by Noriyuki Morimoto
Asset management is a chain of decisions with a hierarchical structure covering the process from asset allocation to individual issue selection. Decisions below a certain level in the hierarchy are delegated from investors such as pension funds to asset management companies. How to determine the scope of such delegation is a key decision in investment.
Generally speaking, investors tend to define investment-grade corporate bonds (rated BBB or higher) and high-yield bonds (rated BB or lower) as different asset types. This is to manage the amount of investment in high-yield bonds separately.
However, actual investment opportunities often lie in the volatility of relative prices between investment-grade corporate bonds and high-yield bonds. The internal decision-making process of investors is not designed to be flexible enough to respond to market conditions in an agile manner, and in some respect it intends to exclude the possibility of hasty decision-making. Hence, it is difficult for an investor to make a decision to change the ratio of high-yield bonds according to external conditions, making it difficult to capture investment opportunities.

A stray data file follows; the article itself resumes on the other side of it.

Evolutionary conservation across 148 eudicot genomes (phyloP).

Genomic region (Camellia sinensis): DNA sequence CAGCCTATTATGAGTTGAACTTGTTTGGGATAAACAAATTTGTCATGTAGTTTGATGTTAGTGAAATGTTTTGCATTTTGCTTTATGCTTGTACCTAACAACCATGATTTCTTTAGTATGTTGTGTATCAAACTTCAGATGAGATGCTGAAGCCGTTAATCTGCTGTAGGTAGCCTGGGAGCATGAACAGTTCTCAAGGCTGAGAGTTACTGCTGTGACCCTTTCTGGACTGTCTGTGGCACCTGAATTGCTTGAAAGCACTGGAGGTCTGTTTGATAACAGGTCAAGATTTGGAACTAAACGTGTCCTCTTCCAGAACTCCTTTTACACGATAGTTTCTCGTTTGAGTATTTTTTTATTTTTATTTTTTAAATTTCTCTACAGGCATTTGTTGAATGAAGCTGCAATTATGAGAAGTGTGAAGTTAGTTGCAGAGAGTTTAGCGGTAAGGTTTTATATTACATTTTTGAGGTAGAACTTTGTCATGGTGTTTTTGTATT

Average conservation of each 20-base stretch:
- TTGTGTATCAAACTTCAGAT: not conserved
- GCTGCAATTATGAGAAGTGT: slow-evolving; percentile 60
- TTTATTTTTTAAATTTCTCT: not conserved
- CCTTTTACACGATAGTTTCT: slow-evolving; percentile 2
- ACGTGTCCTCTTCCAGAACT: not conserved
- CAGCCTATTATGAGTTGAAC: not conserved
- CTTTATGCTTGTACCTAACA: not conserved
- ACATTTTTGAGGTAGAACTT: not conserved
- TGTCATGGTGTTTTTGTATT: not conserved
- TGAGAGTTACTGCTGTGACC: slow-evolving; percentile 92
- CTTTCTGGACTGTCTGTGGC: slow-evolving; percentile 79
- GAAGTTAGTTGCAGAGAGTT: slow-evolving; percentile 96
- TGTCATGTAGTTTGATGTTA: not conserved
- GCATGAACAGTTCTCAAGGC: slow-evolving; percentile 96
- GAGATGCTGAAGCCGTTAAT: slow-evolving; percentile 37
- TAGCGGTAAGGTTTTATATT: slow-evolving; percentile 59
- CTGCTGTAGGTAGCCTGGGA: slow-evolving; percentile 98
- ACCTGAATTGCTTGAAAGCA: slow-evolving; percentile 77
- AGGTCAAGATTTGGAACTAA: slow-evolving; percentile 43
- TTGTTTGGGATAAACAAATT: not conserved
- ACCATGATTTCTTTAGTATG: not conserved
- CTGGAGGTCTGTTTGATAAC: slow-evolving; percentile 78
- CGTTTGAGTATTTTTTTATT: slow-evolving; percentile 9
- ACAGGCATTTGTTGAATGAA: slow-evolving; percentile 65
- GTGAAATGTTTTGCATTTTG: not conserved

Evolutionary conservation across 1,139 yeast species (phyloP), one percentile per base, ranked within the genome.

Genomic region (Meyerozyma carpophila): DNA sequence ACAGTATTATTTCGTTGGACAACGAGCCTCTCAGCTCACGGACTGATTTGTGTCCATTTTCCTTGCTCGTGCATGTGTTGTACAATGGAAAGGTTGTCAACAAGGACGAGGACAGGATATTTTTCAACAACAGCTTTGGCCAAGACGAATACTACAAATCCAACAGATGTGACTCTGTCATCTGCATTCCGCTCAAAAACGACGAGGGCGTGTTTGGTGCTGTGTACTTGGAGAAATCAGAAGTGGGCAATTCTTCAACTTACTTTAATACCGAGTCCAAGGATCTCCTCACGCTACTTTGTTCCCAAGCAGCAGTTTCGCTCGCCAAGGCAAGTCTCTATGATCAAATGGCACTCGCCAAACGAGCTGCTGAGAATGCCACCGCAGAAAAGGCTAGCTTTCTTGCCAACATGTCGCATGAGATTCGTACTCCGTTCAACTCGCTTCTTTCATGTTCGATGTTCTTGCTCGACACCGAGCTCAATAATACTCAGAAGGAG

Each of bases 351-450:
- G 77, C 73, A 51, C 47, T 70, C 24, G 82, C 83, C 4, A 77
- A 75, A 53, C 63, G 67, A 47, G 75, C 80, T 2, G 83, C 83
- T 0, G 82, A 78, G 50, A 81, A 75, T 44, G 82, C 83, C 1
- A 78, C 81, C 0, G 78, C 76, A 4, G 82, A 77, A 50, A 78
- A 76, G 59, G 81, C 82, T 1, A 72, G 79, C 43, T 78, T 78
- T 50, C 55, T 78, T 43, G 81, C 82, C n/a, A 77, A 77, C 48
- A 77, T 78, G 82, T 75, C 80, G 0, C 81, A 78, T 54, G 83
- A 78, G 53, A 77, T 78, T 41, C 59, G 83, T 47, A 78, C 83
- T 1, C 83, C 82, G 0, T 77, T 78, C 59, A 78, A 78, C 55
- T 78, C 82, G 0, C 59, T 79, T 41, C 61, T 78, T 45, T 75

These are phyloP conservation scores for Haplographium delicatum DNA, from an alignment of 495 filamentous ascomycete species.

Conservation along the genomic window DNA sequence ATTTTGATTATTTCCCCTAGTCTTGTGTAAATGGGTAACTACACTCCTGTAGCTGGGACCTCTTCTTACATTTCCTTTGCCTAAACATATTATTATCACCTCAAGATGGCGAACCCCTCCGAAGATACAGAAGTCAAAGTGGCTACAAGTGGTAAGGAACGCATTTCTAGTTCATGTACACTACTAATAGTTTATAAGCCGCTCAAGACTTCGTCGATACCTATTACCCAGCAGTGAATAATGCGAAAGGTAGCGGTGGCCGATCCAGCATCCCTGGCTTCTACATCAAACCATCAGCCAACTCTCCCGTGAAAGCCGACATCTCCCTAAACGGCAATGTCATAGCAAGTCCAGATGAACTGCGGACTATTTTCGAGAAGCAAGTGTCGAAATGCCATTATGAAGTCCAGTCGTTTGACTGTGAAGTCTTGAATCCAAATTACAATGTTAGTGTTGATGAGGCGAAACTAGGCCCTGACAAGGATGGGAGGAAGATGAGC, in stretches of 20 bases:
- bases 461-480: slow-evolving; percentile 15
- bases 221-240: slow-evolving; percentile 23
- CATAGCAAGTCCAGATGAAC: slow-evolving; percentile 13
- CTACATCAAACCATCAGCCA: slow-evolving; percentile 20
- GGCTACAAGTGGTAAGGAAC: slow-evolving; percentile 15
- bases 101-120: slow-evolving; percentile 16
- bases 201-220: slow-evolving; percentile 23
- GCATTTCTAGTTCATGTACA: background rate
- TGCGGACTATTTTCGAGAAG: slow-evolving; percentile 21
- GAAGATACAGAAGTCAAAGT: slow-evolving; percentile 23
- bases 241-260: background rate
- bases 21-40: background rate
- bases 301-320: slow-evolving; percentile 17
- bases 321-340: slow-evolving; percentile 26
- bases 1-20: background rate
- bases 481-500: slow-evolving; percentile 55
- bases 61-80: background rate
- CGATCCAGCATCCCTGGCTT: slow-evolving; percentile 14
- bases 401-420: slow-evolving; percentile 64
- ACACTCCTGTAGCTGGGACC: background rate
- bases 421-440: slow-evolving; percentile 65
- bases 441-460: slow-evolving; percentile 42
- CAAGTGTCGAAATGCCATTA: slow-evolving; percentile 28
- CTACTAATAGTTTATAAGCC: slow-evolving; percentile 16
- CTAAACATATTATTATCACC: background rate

This is where the “broad mandate” strategy comes into play. Under certain conditions, this strategy authorizes the asset management company to invest in assets that are not originally intended for the portfolio, typically high-yield bonds. In other words, it is an effort to seize the opportunity to invest in high-yield bonds by working around the issue of authorization.
The important part is the constant effort to skillfully seize investment opportunities through delegation of authority (mandate) from the investor to the asset manager. In the first place, an organization is a system of delegation of authority, thus the internal process of delegation within an investor also requires a constant effort of ingenuity.
Chief Executive Officer, HC Asset Management Co.,Ltd. Noriyuki Morimoto founded HC Asset Management in November 2002. As a pioneer investment consultant in Japan, he established the investment consulting business of Watson Wyatt K.K. (now Willis Towers Watson) in 1990.